States then will be responsible for either the plan management or consumer assistance, or both. Schwartz says she's hearing that states are interested in taking ownership of the consumer assistance piece because states want "people on the ground" to help members enroll.
"We've seen a lot of states are estimating that more than half the people coming in the door are going to need time with individuals by phone or in-person to figure out what plan to enroll in. A website alone will not help them," says Schwartz.
States may also opt for managing the consumer assistance portion of the partnership because the assisters, as they're called, are subsidized with federal money.
For the states that have defaulted to the federal government's way of running an exchange, details are still murky. "We do not yet know exactly what else the feds are going to put in place, and we don't know if it's going to be easy for states or hard," says Schwartz.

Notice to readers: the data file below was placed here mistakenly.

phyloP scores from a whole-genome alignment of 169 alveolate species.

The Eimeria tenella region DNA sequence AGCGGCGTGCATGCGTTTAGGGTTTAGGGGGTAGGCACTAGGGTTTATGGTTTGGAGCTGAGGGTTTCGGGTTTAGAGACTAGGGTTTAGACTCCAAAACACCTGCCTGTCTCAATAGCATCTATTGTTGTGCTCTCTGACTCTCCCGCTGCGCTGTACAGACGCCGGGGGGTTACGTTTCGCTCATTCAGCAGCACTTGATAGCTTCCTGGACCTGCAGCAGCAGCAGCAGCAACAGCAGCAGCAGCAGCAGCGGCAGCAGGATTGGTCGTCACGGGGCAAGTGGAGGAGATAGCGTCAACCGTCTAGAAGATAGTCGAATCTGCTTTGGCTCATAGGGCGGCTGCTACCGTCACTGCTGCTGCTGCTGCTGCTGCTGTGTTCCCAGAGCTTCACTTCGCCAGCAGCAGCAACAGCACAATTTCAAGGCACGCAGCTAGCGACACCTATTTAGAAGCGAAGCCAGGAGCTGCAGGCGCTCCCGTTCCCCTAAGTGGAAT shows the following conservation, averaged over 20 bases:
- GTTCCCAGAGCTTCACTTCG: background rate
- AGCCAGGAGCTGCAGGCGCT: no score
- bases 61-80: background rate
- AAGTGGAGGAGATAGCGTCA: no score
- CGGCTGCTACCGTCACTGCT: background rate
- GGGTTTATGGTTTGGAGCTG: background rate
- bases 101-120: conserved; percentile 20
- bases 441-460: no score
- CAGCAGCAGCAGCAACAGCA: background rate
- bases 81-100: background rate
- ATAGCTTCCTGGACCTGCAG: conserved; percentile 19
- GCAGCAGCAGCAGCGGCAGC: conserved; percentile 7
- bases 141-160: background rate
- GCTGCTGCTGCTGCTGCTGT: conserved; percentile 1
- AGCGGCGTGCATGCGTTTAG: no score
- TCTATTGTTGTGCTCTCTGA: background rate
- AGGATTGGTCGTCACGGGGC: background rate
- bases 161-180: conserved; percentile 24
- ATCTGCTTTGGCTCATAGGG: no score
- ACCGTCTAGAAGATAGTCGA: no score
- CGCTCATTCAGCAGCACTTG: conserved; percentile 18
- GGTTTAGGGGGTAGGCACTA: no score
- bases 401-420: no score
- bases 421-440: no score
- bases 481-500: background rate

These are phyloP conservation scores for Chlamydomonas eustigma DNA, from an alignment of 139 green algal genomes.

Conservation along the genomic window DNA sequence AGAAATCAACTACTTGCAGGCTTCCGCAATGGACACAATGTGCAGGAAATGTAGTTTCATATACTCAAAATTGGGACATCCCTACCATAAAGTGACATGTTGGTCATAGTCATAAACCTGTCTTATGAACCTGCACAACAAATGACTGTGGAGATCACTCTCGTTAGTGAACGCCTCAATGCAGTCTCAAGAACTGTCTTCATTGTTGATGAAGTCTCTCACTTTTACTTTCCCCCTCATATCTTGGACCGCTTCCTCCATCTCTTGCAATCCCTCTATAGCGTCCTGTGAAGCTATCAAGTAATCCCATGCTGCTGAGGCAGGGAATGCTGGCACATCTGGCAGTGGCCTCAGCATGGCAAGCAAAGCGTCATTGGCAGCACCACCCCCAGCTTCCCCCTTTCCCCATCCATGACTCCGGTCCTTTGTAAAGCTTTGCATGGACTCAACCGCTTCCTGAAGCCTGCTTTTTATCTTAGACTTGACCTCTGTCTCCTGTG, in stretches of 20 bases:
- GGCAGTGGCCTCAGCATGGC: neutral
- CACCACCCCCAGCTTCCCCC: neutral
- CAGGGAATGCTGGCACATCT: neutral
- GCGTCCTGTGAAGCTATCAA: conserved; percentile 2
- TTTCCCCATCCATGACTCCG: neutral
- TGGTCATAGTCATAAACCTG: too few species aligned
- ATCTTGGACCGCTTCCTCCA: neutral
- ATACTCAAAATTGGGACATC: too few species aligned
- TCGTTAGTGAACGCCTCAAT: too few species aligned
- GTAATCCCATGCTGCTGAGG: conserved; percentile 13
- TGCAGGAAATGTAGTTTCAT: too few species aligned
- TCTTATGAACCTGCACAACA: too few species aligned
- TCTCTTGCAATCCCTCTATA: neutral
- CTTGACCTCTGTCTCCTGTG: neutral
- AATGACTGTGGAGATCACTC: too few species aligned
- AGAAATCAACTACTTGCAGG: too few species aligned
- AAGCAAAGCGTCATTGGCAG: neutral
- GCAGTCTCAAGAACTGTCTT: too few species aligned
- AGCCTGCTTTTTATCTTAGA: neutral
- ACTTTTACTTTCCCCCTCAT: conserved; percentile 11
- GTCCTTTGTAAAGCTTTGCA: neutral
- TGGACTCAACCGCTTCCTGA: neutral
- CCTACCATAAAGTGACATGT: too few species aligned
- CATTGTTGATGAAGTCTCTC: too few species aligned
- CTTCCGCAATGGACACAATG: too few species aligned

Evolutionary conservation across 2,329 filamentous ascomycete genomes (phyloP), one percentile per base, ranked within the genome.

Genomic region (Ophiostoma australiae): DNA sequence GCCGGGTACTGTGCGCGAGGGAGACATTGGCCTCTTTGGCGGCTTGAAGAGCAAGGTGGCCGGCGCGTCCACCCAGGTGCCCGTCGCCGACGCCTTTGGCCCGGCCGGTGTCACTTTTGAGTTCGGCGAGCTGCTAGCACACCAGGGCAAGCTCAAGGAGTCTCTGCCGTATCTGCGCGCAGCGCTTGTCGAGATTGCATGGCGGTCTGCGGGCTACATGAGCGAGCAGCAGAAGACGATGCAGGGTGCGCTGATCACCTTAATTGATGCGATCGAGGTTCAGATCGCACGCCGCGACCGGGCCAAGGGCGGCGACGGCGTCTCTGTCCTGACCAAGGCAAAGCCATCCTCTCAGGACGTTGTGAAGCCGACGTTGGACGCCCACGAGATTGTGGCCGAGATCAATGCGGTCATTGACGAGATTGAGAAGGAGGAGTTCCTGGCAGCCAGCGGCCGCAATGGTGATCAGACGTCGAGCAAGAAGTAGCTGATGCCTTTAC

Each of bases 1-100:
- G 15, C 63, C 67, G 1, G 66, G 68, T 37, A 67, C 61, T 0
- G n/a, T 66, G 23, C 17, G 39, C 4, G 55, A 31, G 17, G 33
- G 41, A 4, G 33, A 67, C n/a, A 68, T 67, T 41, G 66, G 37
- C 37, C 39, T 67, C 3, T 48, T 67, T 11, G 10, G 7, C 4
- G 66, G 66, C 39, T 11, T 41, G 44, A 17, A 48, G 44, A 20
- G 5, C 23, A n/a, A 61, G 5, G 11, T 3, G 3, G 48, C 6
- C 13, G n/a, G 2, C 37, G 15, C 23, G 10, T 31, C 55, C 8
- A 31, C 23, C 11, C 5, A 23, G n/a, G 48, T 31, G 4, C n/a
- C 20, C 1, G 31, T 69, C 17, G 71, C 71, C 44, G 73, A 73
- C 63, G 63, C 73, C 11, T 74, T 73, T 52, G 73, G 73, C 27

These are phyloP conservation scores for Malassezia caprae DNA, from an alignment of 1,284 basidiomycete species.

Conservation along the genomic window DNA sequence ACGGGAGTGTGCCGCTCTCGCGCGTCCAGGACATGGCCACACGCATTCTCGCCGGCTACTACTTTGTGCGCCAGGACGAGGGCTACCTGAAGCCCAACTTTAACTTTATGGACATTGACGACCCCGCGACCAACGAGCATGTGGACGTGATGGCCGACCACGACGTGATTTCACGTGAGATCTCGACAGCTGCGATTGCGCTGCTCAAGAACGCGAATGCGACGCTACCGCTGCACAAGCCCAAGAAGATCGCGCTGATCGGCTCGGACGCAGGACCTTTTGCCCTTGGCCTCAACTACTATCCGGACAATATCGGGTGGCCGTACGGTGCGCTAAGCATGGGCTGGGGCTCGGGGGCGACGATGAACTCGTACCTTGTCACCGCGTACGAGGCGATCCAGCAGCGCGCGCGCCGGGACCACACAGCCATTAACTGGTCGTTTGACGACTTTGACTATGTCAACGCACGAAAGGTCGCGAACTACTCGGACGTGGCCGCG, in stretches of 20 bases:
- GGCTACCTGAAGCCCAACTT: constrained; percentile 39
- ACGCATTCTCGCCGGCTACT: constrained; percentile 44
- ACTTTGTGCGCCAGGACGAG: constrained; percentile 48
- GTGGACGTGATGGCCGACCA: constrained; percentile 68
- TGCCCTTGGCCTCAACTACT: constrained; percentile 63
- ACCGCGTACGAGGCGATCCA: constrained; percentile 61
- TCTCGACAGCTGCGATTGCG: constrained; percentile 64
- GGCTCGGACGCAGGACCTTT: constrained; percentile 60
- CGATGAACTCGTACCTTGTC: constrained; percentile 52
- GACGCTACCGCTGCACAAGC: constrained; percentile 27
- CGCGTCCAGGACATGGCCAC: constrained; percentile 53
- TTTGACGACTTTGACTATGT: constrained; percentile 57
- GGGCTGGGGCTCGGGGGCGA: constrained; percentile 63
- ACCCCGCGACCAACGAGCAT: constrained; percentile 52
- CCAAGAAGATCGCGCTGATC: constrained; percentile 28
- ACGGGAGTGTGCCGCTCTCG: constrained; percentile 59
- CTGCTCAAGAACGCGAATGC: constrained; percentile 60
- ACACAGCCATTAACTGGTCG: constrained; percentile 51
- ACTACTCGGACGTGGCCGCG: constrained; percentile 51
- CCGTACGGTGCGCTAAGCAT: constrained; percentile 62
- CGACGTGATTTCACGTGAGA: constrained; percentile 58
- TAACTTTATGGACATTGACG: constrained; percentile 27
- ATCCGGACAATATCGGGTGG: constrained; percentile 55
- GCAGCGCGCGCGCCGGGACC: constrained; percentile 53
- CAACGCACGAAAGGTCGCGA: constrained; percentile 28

One big question is in which states will health plans participate? Commercial payers already in the group and individual markets are in the best position to get set up to participate in exchanges.
Aetna announced at its last investors conference that it planned on participating in more than a dozen exchanges. No other health plan has made such a statement,though some industry watchers expect more plans to come on board after the first of the year. Schwartz predicts it could take even longer.
"If the feds really wanted to make it easy for plans, they'll allow plans to fill out a form and check off all the different federally operated state exchanges they want to participate in, and then they'll [health plans] have to figure out if they're meeting the commercial insurance rules in all those states. By spring, we'll know a lot more," says Schwartz.